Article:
I just read the other day about women still only make about 80% of men, in Canada. So there’s that financial gap that is closing, but it’s so painfully slow. And I think that there are still lots of obstacles for women in most industries.
There’s a lot of work to be done. We’re definitely moving in the right direction in the fitness industry. We’ve made some strides, for sure. The head of Ursa, which is the global, sort of governing body for fitness worldwide is now female, Liz Clark. And in Canada, our director of the fitness business is also female.
Those are big steps for us, to have women in those roles to act as role models. We scratched the surface, but we still have a long way to go yet. We can’t stand around and pat ourselves on the back just yet.
Is there something you wish you knew before starting your career and kind of rising up the ranks at Good Life that you know now, something that could have proven useful in business or in life in general?
I think the biggest thing would be that I would not have been so hard on myself. I would’ve allowed myself to be a lot more easygoing, not achieving perfection as much. If I make a mistake, no one is going to die, we can make a correction.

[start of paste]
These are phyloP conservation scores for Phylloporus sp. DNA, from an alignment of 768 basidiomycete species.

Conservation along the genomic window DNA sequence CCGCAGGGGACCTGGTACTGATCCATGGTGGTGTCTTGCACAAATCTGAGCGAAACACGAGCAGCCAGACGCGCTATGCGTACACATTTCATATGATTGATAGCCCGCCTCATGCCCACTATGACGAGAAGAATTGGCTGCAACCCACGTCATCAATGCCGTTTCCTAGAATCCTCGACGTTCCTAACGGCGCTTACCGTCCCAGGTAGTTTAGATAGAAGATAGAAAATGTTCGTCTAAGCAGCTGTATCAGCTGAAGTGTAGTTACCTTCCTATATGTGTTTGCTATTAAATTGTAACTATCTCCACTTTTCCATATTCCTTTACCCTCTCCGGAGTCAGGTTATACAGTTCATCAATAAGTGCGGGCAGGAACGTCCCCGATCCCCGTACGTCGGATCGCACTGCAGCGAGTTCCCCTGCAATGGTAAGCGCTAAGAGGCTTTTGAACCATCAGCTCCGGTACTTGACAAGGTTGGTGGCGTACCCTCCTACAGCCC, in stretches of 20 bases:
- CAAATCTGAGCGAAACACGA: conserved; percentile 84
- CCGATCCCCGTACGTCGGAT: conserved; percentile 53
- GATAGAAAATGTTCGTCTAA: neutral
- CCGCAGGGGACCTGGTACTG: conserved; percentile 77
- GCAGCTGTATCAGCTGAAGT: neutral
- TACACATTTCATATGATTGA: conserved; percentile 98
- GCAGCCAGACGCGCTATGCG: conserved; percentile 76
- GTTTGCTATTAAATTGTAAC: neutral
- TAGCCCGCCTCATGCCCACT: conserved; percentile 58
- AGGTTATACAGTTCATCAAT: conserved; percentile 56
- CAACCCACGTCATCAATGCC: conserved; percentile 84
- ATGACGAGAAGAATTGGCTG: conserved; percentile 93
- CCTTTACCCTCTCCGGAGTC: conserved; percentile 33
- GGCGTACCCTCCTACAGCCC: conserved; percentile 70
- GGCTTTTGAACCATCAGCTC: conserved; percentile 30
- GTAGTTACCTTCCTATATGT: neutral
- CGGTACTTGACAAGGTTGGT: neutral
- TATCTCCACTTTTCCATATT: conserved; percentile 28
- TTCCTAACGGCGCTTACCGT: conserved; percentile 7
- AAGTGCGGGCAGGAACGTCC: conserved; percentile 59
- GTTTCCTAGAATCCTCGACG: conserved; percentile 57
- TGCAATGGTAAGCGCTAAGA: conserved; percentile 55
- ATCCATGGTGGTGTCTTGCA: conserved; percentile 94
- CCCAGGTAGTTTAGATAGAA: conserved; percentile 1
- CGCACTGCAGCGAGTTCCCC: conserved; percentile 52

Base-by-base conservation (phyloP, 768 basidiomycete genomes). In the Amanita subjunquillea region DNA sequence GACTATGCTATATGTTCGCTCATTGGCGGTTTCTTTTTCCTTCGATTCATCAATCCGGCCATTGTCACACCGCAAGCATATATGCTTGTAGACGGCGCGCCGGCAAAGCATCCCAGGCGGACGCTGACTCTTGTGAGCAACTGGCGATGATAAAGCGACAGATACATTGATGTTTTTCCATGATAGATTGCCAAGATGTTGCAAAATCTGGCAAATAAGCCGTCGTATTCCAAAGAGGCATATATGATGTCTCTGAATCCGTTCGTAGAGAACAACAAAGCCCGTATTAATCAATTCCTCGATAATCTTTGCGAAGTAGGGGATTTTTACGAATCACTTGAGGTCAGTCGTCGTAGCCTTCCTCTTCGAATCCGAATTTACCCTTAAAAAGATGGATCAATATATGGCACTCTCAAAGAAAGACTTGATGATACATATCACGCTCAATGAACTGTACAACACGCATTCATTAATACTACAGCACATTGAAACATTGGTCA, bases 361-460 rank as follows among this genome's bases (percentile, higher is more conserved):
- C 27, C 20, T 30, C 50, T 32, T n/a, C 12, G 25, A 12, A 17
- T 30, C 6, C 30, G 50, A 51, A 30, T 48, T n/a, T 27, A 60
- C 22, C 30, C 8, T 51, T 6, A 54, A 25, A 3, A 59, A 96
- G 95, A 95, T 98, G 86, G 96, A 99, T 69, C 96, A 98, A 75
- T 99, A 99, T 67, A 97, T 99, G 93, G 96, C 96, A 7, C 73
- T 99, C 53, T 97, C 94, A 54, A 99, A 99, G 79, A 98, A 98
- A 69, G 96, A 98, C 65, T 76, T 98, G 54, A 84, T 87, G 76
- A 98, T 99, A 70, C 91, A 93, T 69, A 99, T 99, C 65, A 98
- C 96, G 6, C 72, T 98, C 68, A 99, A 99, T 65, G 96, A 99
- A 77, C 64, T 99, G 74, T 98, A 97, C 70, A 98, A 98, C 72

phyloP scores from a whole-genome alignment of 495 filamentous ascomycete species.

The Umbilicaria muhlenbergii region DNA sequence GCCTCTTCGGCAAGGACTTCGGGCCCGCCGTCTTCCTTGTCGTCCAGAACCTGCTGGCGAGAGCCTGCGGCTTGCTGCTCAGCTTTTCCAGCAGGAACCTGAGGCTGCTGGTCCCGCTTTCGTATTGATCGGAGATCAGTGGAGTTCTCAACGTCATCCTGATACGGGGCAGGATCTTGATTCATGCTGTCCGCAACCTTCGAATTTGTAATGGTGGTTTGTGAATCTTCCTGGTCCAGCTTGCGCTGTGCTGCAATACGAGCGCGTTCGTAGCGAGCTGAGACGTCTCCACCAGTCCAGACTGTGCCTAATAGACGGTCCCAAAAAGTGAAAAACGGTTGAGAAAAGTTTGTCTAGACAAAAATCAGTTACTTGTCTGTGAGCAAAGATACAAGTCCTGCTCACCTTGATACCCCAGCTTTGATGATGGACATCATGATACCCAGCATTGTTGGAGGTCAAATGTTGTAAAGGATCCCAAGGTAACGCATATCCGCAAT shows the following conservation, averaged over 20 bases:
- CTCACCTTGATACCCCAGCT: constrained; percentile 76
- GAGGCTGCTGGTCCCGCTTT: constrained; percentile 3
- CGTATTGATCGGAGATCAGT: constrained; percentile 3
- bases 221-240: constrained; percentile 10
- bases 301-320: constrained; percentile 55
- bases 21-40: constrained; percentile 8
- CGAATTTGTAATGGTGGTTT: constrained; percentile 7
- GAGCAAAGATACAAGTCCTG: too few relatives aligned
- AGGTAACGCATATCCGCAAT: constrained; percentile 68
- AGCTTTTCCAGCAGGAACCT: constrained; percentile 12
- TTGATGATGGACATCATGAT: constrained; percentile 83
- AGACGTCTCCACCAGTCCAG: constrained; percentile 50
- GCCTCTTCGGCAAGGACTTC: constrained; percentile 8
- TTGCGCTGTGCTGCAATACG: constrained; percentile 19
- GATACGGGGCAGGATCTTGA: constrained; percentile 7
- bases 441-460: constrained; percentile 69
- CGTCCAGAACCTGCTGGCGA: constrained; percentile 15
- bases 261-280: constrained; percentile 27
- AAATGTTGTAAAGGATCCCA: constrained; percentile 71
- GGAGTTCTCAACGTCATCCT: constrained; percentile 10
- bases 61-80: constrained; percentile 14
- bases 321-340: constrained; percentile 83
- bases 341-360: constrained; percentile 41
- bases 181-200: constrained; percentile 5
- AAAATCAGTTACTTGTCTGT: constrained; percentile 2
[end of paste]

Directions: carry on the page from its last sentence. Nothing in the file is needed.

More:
It’s not a big deal. And you know, there’s so much stress that we, as women, put on ourselves because we think we have to be perfect. We have to be twice as good in order to do what our male counterparts are able to do.
That’s the other learning I’ve had. You’re only as good as your peers. And if you are able to attract good people into your circle, people who believe in what you want to do, who believe in you, who have the same similar values and aspirations and goals, it makes for a tremendous support system when things aren’t going well.
And that’s when we really do need support. It’s easy to be all sunshine and roses when things are going really well, but when things start to get a bit dark, as they did during the pandemic, it is priceless to have that circle of support around you.
What kind of support system is important to you? What kind of network or community have you built?
Family for sure. And friends. But a lot of my friends, because I’ve worked in this company for so long, are also my coworkers. We share this common experience in this community, and it makes for a very powerful bond. When you have experienced something together, and you’ve been able to overcome challenges together, you sort of come through the fire together, it creates an incredibly strong bond.
And it’s something that I can’t even articulate to be quite honest. You feel that they have your back and you have their back. And it’s almost unconditional support, and it’s priceless. It’s irreplaceable.
How can anyone, whether they’re an entrepreneur, a supervisor in a company, or just in our everyday lives, better support fellow women in the workplace?